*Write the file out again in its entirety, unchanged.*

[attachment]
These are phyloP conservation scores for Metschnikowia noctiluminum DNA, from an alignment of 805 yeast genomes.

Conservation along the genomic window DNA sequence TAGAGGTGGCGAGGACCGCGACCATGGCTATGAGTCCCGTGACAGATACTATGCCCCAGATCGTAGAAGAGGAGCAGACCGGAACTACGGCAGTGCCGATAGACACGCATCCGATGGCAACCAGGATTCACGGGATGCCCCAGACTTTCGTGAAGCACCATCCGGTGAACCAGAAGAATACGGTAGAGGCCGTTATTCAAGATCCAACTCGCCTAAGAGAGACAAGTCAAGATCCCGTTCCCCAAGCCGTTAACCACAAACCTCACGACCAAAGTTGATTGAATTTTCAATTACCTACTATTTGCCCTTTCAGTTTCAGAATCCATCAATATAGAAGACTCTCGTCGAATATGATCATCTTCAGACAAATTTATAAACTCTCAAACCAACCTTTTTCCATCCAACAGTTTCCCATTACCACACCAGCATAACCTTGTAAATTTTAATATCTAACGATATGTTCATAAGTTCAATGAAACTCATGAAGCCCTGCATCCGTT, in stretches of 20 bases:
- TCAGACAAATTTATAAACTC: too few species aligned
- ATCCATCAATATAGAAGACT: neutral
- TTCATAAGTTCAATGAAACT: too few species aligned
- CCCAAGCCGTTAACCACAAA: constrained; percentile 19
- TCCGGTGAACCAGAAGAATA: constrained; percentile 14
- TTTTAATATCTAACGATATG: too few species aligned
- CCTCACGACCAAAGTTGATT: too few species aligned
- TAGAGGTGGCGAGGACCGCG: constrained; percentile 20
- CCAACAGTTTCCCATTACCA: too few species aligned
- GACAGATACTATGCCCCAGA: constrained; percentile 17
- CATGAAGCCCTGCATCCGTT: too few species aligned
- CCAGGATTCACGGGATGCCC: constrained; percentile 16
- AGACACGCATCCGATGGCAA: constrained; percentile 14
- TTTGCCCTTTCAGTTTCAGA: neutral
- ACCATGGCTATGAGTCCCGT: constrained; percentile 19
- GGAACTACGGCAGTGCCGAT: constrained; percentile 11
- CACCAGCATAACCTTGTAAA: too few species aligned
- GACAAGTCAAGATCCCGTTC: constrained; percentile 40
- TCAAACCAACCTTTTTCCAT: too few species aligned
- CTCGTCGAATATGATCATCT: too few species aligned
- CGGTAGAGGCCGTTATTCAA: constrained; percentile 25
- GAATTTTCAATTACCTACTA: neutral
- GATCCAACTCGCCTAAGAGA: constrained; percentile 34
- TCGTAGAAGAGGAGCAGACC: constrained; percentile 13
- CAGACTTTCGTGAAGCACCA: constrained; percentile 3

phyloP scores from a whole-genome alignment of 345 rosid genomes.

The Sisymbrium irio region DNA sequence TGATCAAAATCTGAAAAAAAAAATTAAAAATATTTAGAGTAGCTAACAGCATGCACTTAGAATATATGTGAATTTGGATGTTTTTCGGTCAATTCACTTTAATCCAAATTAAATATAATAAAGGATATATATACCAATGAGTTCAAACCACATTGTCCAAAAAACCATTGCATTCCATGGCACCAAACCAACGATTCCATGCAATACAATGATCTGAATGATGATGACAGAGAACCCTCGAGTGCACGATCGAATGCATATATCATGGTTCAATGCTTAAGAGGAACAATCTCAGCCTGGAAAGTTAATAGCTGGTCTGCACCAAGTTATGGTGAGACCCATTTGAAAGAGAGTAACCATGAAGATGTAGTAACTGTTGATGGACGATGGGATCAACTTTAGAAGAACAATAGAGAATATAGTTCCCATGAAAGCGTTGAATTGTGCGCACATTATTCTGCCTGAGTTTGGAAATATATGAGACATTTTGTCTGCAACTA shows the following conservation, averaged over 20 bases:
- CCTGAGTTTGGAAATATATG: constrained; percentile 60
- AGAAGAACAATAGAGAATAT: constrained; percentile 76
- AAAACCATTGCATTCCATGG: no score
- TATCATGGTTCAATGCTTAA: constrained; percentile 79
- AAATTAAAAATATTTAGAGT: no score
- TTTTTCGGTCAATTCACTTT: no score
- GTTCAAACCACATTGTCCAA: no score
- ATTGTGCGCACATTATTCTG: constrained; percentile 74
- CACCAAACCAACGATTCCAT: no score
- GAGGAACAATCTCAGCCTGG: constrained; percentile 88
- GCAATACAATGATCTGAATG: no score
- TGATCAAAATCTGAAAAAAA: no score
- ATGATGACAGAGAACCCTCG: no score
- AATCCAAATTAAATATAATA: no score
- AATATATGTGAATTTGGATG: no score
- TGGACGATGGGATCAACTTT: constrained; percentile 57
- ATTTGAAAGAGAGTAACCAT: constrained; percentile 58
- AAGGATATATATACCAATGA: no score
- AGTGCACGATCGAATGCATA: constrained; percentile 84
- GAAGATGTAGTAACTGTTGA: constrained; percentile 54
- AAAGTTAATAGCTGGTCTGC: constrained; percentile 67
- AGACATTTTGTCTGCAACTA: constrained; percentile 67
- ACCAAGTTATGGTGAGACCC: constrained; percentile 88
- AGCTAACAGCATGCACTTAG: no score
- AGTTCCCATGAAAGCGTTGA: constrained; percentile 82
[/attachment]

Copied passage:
These are phyloP conservation scores for Metschnikowia noctiluminum DNA, from an alignment of 805 yeast genomes.

Conservation along the genomic window DNA sequence TAGAGGTGGCGAGGACCGCGACCATGGCTATGAGTCCCGTGACAGATACTATGCCCCAGATCGTAGAAGAGGAGCAGACCGGAACTACGGCAGTGCCGATAGACACGCATCCGATGGCAACCAGGATTCACGGGATGCCCCAGACTTTCGTGAAGCACCATCCGGTGAACCAGAAGAATACGGTAGAGGCCGTTATTCAAGATCCAACTCGCCTAAGAGAGACAAGTCAAGATCCCGTTCCCCAAGCCGTTAACCACAAACCTCACGACCAAAGTTGATTGAATTTTCAATTACCTACTATTTGCCCTTTCAGTTTCAGAATCCATCAATATAGAAGACTCTCGTCGAATATGATCATCTTCAGACAAATTTATAAACTCTCAAACCAACCTTTTTCCATCCAACAGTTTCCCATTACCACACCAGCATAACCTTGTAAATTTTAATATCTAACGATATGTTCATAAGTTCAATGAAACTCATGAAGCCCTGCATCCGTT, in stretches of 20 bases:
- TCAGACAAATTTATAAACTC: too few species aligned
- ATCCATCAATATAGAAGACT: neutral
- TTCATAAGTTCAATGAAACT: too few species aligned
- CCCAAGCCGTTAACCACAAA: constrained; percentile 19
- TCCGGTGAACCAGAAGAATA: constrained; percentile 14
- TTTTAATATCTAACGATATG: too few species aligned
- CCTCACGACCAAAGTTGATT: too few species aligned
- TAGAGGTGGCGAGGACCGCG: constrained; percentile 20
- CCAACAGTTTCCCATTACCA: too few species aligned
- GACAGATACTATGCCCCAGA: constrained; percentile 17
- CATGAAGCCCTGCATCCGTT: too few species aligned
- CCAGGATTCACGGGATGCCC: constrained; percentile 16
- AGACACGCATCCGATGGCAA: constrained; percentile 14
- TTTGCCCTTTCAGTTTCAGA: neutral
- ACCATGGCTATGAGTCCCGT: constrained; percentile 19
- GGAACTACGGCAGTGCCGAT: constrained; percentile 11
- CACCAGCATAACCTTGTAAA: too few species aligned
- GACAAGTCAAGATCCCGTTC: constrained; percentile 40
- TCAAACCAACCTTTTTCCAT: too few species aligned
- CTCGTCGAATATGATCATCT: too few species aligned
- CGGTAGAGGCCGTTATTCAA: constrained; percentile 25
- GAATTTTCAATTACCTACTA: neutral
- GATCCAACTCGCCTAAGAGA: constrained; percentile 34
- TCGTAGAAGAGGAGCAGACC: constrained; percentile 13
- CAGACTTTCGTGAAGCACCA: constrained; percentile 3

phyloP scores from a whole-genome alignment of 345 rosid genomes.

The Sisymbrium irio region DNA sequence TGATCAAAATCTGAAAAAAAAAATTAAAAATATTTAGAGTAGCTAACAGCATGCACTTAGAATATATGTGAATTTGGATGTTTTTCGGTCAATTCACTTTAATCCAAATTAAATATAATAAAGGATATATATACCAATGAGTTCAAACCACATTGTCCAAAAAACCATTGCATTCCATGGCACCAAACCAACGATTCCATGCAATACAATGATCTGAATGATGATGACAGAGAACCCTCGAGTGCACGATCGAATGCATATATCATGGTTCAATGCTTAAGAGGAACAATCTCAGCCTGGAAAGTTAATAGCTGGTCTGCACCAAGTTATGGTGAGACCCATTTGAAAGAGAGTAACCATGAAGATGTAGTAACTGTTGATGGACGATGGGATCAACTTTAGAAGAACAATAGAGAATATAGTTCCCATGAAAGCGTTGAATTGTGCGCACATTATTCTGCCTGAGTTTGGAAATATATGAGACATTTTGTCTGCAACTA shows the following conservation, averaged over 20 bases:
- CCTGAGTTTGGAAATATATG: constrained; percentile 60
- AGAAGAACAATAGAGAATAT: constrained; percentile 76
- AAAACCATTGCATTCCATGG: no score
- TATCATGGTTCAATGCTTAA: constrained; percentile 79
- AAATTAAAAATATTTAGAGT: no score
- TTTTTCGGTCAATTCACTTT: no score
- GTTCAAACCACATTGTCCAA: no score
- ATTGTGCGCACATTATTCTG: constrained; percentile 74
- CACCAAACCAACGATTCCAT: no score
- GAGGAACAATCTCAGCCTGG: constrained; percentile 88
- GCAATACAATGATCTGAATG: no score
- TGATCAAAATCTGAAAAAAA: no score
- ATGATGACAGAGAACCCTCG: no score
- AATCCAAATTAAATATAATA: no score
- AATATATGTGAATTTGGATG: no score
- TGGACGATGGGATCAACTTT: constrained; percentile 57
- ATTTGAAAGAGAGTAACCAT: constrained; percentile 58
- AAGGATATATATACCAATGA: no score
- AGTGCACGATCGAATGCATA: constrained; percentile 84
- GAAGATGTAGTAACTGTTGA: constrained; percentile 54
- AAAGTTAATAGCTGGTCTGC: constrained; percentile 67
- AGACATTTTGTCTGCAACTA: constrained; percentile 67
- ACCAAGTTATGGTGAGACCC: constrained; percentile 88
- AGCTAACAGCATGCACTTAG: no score
- AGTTCCCATGAAAGCGTTGA: constrained; percentile 82